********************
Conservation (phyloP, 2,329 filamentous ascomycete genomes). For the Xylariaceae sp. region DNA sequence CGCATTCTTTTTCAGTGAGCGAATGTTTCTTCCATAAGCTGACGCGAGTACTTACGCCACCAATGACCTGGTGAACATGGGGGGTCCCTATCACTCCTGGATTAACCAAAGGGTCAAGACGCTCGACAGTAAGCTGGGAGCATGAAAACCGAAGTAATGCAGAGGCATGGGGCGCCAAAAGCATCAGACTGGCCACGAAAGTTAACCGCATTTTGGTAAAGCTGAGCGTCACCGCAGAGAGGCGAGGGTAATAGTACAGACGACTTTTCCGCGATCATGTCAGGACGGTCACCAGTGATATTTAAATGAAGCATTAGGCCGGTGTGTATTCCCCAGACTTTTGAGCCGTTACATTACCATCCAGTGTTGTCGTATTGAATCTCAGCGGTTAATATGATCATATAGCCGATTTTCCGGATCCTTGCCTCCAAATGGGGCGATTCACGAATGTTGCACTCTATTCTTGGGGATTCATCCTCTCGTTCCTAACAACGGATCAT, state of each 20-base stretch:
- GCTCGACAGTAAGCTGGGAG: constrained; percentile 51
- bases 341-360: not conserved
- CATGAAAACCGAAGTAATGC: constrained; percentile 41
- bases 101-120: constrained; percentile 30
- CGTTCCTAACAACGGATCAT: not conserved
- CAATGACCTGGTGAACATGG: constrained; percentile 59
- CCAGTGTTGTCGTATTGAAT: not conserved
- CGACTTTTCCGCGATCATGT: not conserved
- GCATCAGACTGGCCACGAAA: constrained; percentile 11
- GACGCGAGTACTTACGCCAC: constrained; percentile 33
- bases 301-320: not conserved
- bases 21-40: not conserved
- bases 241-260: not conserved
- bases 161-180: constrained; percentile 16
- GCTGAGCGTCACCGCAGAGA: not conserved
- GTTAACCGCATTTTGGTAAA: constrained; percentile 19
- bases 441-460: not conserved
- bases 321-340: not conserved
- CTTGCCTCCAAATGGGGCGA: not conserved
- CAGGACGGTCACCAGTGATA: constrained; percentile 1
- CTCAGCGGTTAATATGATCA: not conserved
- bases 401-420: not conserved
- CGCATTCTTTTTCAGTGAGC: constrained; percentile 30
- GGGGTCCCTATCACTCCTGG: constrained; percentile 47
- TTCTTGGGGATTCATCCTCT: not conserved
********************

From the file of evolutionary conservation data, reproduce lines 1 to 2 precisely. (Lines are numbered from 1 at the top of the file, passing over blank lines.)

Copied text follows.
Conservation (phyloP, 2,329 filamentous ascomycete genomes). For the Xylariaceae sp. region DNA sequence CGCATTCTTTTTCAGTGAGCGAATGTTTCTTCCATAAGCTGACGCGAGTACTTACGCCACCAATGACCTGGTGAACATGGGGGGTCCCTATCACTCCTGGATTAACCAAAGGGTCAAGACGCTCGACAGTAAGCTGGGAGCATGAAAACCGAAGTAATGCAGAGGCATGGGGCGCCAAAAGCATCAGACTGGCCACGAAAGTTAACCGCATTTTGGTAAAGCTGAGCGTCACCGCAGAGAGGCGAGGGTAATAGTACAGACGACTTTTCCGCGATCATGTCAGGACGGTCACCAGTGATATTTAAATGAAGCATTAGGCCGGTGTGTATTCCCCAGACTTTTGAGCCGTTACATTACCATCCAGTGTTGTCGTATTGAATCTCAGCGGTTAATATGATCATATAGCCGATTTTCCGGATCCTTGCCTCCAAATGGGGCGATTCACGAATGTTGCACTCTATTCTTGGGGATTCATCCTCTCGTTCCTAACAACGGATCAT, state of each 20-base stretch:
- GCTCGACAGTAAGCTGGGAG: constrained; percentile 51